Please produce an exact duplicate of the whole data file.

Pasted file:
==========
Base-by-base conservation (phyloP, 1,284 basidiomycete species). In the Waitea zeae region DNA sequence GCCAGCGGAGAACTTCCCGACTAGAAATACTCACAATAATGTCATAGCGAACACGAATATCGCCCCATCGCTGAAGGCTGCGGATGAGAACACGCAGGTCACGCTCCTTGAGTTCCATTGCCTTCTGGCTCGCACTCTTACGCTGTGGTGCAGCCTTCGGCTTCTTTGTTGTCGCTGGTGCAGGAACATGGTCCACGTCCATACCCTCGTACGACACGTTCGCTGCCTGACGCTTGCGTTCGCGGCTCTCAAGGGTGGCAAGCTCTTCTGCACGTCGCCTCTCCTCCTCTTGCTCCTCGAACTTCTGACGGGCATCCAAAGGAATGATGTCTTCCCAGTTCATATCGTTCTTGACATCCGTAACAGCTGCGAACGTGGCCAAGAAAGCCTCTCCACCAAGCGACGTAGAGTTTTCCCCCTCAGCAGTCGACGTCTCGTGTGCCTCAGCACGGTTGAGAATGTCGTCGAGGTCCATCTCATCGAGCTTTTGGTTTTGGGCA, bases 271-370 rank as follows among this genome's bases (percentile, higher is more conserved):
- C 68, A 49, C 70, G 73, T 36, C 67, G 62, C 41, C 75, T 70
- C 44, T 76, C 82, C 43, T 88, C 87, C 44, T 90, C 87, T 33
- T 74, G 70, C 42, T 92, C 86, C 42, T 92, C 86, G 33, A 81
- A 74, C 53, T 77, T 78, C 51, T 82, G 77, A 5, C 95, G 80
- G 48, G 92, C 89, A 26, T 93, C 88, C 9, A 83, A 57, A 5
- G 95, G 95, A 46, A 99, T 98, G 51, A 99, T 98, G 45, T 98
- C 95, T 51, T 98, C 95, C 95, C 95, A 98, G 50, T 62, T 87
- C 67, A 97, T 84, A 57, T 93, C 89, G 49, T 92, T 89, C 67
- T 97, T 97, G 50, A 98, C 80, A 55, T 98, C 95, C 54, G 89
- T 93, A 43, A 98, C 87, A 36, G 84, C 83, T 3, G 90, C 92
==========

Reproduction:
Base-by-base conservation (phyloP, 1,284 basidiomycete species). In the Waitea zeae region DNA sequence GCCAGCGGAGAACTTCCCGACTAGAAATACTCACAATAATGTCATAGCGAACACGAATATCGCCCCATCGCTGAAGGCTGCGGATGAGAACACGCAGGTCACGCTCCTTGAGTTCCATTGCCTTCTGGCTCGCACTCTTACGCTGTGGTGCAGCCTTCGGCTTCTTTGTTGTCGCTGGTGCAGGAACATGGTCCACGTCCATACCCTCGTACGACACGTTCGCTGCCTGACGCTTGCGTTCGCGGCTCTCAAGGGTGGCAAGCTCTTCTGCACGTCGCCTCTCCTCCTCTTGCTCCTCGAACTTCTGACGGGCATCCAAAGGAATGATGTCTTCCCAGTTCATATCGTTCTTGACATCCGTAACAGCTGCGAACGTGGCCAAGAAAGCCTCTCCACCAAGCGACGTAGAGTTTTCCCCCTCAGCAGTCGACGTCTCGTGTGCCTCAGCACGGTTGAGAATGTCGTCGAGGTCCATCTCATCGAGCTTTTGGTTTTGGGCA, bases 271-370 rank as follows among this genome's bases (percentile, higher is more conserved):
- C 68, A 49, C 70, G 73, T 36, C 67, G 62, C 41, C 75, T 70
- C 44, T 76, C 82, C 43, T 88, C 87, C 44, T 90, C 87, T 33
- T 74, G 70, C 42, T 92, C 86, C 42, T 92, C 86, G 33, A 81
- A 74, C 53, T 77, T 78, C 51, T 82, G 77, A 5, C 95, G 80
- G 48, G 92, C 89, A 26, T 93, C 88, C 9, A 83, A 57, A 5
- G 95, G 95, A 46, A 99, T 98, G 51, A 99, T 98, G 45, T 98
- C 95, T 51, T 98, C 95, C 95, C 95, A 98, G 50, T 62, T 87
- C 67, A 97, T 84, A 57, T 93, C 89, G 49, T 92, T 89, C 67
- T 97, T 97, G 50, A 98, C 80, A 55, T 98, C 95, C 54, G 89
- T 93, A 43, A 98, C 87, A 36, G 84, C 83, T 3, G 90, C 92